Because Yearning and Dread is the theme of our upcoming Goddard residency, I’ve been thinking lately about the role these emotions play in my own writing, and as I look back over my fiction, particularly my novels, it seems pretty clear that the yearning and dread that fuel my work revolve around my parents.
“Fiction is the art form of human yearning.” – Robert Olen Butler
“We are living in the most fearmongering time in human history.” – Barry Glassner
“I think what we need to do is to remind people that the Earth is a very dangerous place these days. That ISIS is trying to do us harm. And that the president’s commitment is to keep the country safe.” – Sean Spicer
This week, following the U.S. President’s pro-white nationalist tantrum before the press in the wake of the Charlottesville terrorist attack (remarkably deemed as such by Attorney General Jeff Sessions), it seems that we are witnessing a regression of a whole different order of magnitude.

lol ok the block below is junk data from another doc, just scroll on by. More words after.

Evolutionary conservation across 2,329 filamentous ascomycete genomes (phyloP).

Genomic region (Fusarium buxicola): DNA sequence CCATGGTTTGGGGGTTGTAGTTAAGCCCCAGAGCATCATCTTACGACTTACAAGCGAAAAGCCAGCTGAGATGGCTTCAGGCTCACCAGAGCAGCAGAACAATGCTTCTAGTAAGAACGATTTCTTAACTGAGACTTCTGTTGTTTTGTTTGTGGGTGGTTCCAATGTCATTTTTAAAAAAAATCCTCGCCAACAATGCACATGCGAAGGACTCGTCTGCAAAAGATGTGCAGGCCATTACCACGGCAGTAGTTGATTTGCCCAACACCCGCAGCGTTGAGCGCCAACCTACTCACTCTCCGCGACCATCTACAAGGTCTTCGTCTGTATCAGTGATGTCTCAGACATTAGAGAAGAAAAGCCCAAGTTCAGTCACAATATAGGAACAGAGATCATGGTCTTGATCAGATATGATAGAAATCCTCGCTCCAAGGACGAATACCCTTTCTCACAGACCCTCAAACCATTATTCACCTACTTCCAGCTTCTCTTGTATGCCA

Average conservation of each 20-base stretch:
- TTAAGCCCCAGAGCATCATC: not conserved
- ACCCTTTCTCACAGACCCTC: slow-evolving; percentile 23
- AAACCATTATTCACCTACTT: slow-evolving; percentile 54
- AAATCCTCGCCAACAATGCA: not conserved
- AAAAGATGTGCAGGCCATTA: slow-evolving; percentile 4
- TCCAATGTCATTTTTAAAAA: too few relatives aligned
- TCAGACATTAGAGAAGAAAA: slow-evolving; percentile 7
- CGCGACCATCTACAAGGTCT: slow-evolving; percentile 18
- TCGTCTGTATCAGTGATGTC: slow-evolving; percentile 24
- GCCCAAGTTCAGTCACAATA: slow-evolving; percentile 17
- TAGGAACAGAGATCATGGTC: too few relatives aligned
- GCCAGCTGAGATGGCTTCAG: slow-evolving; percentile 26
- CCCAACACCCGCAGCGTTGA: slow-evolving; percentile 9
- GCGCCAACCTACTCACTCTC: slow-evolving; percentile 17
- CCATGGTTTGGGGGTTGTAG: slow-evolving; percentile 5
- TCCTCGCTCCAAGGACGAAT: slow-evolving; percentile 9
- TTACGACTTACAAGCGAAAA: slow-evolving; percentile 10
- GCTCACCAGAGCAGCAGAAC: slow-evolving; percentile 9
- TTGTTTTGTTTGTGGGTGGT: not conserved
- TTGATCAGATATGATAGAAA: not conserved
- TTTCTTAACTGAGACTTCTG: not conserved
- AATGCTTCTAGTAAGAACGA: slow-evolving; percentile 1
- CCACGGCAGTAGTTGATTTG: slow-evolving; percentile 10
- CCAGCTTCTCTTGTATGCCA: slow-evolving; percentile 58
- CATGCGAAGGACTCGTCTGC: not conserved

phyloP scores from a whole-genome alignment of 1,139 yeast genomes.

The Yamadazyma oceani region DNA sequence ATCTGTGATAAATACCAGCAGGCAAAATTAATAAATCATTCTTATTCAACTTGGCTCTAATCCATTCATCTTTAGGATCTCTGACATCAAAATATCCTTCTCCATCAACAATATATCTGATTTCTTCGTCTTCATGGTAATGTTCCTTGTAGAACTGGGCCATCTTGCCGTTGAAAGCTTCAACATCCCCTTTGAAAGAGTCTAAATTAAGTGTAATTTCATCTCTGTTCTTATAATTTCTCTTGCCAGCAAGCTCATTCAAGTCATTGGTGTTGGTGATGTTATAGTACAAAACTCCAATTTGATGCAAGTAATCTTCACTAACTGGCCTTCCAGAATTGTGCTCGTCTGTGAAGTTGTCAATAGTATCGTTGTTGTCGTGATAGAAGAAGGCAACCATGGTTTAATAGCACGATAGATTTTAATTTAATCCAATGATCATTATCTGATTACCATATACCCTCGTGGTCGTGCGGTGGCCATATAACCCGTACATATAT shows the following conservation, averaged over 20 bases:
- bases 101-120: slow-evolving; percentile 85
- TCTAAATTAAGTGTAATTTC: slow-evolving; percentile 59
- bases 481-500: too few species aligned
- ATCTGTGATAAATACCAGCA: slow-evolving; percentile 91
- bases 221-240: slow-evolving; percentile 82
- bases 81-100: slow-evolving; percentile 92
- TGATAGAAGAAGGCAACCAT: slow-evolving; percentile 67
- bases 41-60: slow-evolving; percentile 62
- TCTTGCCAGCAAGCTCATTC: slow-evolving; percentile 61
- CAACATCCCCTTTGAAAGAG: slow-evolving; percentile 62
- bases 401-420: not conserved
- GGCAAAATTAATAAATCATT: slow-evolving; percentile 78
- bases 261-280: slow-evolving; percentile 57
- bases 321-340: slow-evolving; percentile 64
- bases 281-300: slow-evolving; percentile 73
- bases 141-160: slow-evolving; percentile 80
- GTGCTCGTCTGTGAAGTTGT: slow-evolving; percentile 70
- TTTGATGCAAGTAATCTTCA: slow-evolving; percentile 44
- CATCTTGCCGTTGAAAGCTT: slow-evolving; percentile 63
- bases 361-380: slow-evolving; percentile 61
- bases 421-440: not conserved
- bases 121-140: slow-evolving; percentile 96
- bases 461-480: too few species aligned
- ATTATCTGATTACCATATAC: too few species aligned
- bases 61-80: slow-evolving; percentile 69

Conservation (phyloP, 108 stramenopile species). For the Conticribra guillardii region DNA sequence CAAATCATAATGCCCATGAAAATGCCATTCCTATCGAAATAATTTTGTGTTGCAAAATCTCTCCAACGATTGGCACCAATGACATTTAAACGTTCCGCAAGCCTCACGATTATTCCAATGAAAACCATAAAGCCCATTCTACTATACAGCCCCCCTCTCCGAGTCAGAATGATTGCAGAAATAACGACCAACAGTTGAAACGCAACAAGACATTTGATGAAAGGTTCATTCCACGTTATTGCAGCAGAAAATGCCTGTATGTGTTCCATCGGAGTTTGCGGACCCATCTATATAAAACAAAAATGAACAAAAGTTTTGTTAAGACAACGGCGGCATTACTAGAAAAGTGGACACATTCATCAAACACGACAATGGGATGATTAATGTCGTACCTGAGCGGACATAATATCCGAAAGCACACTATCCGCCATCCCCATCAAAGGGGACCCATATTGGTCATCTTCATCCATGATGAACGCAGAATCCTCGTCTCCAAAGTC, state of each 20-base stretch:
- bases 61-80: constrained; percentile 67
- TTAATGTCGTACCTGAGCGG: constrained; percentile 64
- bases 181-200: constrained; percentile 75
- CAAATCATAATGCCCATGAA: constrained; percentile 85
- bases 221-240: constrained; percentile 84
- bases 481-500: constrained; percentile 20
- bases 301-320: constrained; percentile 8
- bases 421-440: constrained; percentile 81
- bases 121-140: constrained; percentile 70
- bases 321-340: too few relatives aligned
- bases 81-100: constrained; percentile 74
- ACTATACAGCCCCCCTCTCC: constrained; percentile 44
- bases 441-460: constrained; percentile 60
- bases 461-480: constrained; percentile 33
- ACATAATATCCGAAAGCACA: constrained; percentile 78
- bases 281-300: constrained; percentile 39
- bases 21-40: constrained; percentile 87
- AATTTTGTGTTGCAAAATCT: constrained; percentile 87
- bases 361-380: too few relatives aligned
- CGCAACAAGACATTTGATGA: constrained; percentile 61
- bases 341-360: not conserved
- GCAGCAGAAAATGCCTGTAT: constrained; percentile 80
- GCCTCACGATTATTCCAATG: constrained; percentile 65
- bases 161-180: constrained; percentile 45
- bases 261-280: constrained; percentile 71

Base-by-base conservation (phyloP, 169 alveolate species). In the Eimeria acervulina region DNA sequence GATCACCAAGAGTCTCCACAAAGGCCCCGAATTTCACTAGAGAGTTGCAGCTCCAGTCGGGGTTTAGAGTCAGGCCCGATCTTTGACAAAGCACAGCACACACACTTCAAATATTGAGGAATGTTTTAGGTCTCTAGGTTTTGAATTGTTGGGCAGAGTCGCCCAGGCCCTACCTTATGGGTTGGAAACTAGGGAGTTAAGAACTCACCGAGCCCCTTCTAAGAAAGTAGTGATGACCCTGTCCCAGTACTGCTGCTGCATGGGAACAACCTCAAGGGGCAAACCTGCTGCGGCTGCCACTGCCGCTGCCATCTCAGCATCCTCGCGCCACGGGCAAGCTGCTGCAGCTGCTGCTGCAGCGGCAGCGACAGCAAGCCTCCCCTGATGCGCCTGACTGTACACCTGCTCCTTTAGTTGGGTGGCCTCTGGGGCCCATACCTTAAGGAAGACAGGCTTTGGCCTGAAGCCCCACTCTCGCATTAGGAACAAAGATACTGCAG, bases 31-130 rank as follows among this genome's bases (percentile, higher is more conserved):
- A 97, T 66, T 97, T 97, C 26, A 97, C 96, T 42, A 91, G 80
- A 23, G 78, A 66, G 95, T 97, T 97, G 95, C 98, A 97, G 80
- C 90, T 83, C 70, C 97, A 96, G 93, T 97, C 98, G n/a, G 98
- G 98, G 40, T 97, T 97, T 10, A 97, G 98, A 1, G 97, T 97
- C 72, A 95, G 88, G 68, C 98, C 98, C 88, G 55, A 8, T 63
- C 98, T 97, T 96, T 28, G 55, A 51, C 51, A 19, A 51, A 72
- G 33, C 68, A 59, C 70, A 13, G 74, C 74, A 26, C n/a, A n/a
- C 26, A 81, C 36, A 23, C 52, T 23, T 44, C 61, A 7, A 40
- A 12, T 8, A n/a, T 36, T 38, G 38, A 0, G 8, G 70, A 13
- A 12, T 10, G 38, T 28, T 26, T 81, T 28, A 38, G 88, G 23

Goddard MFAW faculty Aimee Liu: “You never know what you’ll get to be grateful for.” That’s what Carolyn would have said, had she lived to see the waves of protests marching across America since Donald Trump’s inauguration.
Goddard MFAW faculty Aimee Liu: Once upon a time, the story begins… and instantly we are transported. Those four simple words cast a spell around the world, with translations in virtually every language promising a journey to a “time” that is also a place, like a magic carpet or hidden castle that we “once” might have come “upon” in another life.